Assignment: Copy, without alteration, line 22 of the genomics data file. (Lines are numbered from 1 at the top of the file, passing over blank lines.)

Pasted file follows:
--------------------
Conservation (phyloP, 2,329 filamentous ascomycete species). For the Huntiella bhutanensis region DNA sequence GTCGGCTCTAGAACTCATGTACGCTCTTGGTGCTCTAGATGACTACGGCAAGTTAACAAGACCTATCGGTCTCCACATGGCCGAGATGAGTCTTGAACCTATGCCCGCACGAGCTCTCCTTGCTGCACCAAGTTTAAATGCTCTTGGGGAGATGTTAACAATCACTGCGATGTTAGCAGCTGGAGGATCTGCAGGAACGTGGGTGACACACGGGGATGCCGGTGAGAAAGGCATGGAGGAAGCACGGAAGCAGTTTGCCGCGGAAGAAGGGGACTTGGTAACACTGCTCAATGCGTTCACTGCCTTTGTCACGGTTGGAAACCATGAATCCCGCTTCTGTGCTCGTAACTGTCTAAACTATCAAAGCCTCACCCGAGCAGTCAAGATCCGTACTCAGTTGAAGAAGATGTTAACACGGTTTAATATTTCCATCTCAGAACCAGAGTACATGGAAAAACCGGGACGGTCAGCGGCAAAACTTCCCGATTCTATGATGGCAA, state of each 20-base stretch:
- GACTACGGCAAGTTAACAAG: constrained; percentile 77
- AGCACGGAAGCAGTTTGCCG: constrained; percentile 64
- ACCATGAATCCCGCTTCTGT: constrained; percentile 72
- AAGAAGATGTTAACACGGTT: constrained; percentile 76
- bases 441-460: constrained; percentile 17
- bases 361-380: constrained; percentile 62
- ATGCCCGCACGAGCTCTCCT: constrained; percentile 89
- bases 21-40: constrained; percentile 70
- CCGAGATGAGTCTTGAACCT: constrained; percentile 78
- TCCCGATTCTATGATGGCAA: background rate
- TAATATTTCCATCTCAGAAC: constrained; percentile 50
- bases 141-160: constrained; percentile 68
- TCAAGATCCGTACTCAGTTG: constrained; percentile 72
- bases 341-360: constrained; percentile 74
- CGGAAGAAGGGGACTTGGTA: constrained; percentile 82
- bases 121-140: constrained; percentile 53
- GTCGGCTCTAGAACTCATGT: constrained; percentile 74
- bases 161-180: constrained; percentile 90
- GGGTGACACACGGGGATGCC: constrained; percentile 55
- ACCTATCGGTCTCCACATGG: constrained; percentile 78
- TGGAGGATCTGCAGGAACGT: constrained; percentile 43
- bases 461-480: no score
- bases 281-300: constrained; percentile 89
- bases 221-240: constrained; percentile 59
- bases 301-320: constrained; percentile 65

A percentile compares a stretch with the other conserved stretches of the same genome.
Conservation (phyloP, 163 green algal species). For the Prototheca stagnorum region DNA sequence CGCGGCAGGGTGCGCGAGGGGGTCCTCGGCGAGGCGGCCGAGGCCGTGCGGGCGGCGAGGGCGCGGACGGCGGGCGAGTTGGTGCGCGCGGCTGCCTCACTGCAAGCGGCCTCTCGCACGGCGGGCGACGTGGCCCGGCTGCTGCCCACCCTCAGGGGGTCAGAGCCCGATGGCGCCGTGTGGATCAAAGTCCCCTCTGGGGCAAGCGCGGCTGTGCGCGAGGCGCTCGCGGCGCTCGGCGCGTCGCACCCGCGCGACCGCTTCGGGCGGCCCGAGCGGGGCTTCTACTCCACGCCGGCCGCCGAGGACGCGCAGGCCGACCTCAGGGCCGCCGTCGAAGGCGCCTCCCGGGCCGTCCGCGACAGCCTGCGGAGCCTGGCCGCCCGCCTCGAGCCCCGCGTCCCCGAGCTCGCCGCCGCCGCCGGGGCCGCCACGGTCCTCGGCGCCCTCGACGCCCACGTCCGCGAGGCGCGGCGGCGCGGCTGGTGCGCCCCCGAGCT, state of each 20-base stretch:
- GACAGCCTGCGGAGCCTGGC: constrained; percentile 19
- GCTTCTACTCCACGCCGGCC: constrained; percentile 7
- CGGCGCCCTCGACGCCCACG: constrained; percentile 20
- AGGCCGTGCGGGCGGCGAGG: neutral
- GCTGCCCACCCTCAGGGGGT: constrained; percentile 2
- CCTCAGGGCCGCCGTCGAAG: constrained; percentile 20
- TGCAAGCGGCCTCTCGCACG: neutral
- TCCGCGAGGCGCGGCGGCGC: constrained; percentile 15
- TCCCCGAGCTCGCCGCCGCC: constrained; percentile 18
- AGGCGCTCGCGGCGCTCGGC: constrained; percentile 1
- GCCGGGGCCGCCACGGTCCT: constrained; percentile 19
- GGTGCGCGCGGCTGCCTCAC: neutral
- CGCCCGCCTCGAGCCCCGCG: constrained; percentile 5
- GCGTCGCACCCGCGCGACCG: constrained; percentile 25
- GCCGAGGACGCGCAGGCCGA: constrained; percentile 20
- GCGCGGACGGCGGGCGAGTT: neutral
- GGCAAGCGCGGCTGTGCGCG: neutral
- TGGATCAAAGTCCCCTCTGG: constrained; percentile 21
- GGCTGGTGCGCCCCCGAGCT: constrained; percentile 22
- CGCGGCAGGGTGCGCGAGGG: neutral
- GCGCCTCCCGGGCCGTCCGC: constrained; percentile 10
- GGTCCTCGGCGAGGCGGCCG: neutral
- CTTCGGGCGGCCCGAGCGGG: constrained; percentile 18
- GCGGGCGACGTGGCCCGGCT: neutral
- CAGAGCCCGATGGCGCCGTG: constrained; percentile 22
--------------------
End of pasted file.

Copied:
- TGGAGGATCTGCAGGAACGT: constrained; percentile 43